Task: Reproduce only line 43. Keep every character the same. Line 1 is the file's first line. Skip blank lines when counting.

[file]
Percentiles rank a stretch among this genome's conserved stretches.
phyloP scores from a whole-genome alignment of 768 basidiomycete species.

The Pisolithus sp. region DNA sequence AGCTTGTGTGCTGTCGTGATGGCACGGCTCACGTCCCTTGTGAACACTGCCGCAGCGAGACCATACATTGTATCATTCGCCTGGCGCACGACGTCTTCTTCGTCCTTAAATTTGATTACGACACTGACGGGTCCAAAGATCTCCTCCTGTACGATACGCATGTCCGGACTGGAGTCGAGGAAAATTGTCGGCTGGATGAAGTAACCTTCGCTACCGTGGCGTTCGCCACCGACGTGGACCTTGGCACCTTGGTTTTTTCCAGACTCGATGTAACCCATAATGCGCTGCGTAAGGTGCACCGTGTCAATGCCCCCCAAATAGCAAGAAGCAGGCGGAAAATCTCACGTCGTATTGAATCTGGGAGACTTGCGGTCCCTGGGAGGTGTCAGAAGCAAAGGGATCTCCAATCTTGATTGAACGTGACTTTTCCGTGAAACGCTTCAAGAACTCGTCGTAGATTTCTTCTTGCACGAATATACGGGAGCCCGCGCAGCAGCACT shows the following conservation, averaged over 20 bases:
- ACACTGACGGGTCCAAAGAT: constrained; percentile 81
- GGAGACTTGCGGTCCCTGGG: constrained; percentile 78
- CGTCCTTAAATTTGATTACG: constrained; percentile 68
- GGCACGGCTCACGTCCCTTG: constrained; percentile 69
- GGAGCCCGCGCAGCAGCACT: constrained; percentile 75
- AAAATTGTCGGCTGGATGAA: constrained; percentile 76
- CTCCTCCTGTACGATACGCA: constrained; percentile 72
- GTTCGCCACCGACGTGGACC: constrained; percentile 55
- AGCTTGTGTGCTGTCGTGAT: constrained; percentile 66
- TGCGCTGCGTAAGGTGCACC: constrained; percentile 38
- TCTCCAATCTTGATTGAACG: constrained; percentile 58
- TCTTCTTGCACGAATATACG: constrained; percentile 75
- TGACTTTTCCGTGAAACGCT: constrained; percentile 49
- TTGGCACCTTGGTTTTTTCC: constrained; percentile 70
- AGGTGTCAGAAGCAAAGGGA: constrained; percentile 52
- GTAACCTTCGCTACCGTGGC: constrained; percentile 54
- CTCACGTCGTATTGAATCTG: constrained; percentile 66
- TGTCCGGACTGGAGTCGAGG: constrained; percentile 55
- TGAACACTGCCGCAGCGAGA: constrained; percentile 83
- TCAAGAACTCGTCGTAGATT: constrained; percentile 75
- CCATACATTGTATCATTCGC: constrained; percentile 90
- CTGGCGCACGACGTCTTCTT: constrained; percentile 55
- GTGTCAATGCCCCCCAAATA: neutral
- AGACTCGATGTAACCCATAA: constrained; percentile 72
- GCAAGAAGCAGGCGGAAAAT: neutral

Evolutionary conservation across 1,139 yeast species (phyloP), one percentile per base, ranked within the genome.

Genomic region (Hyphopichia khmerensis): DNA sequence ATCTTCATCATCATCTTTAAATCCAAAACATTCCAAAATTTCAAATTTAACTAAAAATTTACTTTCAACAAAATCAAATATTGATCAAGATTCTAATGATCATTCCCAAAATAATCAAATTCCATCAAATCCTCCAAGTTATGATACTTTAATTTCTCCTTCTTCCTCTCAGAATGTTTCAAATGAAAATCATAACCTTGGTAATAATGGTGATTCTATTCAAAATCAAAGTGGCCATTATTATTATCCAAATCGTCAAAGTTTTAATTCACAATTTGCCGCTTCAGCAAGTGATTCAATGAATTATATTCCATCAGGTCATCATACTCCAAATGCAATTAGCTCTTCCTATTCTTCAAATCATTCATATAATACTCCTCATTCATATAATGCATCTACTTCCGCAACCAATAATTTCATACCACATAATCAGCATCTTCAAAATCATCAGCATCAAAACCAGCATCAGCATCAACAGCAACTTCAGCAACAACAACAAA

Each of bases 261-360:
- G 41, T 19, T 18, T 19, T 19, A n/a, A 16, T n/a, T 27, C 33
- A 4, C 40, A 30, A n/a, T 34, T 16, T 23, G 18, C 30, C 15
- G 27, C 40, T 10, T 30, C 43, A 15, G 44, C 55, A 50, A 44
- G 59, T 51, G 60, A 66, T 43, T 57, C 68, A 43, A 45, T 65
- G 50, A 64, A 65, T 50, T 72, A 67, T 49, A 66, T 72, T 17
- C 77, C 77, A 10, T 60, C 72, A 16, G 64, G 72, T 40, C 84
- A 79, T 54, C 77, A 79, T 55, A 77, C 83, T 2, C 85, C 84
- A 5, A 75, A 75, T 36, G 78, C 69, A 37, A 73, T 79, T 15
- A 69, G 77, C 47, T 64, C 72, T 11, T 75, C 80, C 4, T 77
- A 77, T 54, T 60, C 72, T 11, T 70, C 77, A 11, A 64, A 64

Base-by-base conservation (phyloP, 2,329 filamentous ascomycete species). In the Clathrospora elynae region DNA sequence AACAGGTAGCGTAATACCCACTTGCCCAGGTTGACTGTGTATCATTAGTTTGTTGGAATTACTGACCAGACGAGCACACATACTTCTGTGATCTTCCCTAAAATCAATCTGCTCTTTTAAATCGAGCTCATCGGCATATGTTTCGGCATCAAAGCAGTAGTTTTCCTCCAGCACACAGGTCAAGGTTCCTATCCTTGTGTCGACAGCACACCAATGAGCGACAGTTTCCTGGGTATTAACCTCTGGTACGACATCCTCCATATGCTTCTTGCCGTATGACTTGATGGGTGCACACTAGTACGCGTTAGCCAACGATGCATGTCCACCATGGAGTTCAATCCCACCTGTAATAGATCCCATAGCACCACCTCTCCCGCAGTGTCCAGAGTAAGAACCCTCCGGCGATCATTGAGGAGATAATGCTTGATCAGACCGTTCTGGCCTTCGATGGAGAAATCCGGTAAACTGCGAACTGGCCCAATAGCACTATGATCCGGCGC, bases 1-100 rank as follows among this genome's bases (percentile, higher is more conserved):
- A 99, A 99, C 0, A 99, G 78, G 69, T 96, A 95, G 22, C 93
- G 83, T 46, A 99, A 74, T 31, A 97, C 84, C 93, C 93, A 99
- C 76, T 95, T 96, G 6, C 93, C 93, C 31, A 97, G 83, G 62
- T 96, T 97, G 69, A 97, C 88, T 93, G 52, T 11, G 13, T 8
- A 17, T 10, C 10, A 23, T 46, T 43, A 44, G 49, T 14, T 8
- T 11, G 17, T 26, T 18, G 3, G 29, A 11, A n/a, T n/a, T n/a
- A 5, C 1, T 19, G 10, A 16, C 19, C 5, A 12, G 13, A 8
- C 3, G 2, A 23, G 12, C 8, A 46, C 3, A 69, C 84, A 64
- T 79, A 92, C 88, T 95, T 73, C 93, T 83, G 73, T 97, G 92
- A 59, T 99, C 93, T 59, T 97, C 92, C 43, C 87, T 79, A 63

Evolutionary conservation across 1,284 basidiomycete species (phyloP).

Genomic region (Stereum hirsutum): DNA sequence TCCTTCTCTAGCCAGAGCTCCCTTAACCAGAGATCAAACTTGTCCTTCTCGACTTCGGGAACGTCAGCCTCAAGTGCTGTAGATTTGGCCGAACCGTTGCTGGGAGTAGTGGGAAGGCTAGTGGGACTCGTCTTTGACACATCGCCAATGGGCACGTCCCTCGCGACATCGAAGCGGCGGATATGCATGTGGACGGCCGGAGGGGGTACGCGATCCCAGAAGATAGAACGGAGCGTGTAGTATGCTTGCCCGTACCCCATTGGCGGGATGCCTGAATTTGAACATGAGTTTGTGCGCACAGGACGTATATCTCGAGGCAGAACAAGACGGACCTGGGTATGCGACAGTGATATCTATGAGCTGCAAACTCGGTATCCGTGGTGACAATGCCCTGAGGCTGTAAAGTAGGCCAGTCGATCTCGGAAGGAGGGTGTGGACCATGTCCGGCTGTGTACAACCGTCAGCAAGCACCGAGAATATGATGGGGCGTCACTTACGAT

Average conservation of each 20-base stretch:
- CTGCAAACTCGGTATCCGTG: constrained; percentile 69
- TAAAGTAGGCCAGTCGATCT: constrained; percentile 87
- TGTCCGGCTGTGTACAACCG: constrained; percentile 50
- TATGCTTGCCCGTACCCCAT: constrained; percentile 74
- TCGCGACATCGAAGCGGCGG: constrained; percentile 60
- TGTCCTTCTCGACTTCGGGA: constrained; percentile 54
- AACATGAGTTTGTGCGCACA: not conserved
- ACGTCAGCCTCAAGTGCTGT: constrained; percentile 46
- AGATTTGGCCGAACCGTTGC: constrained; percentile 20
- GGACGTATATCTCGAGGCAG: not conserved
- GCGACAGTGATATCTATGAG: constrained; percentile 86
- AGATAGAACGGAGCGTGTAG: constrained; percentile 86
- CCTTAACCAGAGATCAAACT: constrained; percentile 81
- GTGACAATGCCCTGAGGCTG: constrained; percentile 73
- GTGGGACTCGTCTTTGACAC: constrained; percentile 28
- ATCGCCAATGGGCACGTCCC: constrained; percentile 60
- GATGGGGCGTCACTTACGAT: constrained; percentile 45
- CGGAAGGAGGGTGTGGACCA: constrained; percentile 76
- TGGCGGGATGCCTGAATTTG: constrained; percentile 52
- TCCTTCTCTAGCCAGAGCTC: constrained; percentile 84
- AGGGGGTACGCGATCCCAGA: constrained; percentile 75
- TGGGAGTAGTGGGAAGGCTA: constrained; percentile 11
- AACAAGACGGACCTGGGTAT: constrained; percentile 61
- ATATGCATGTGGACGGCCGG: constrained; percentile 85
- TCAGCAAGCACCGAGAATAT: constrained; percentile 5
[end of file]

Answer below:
- A 99, A 99, C 0, A 99, G 78, G 69, T 96, A 95, G 22, C 93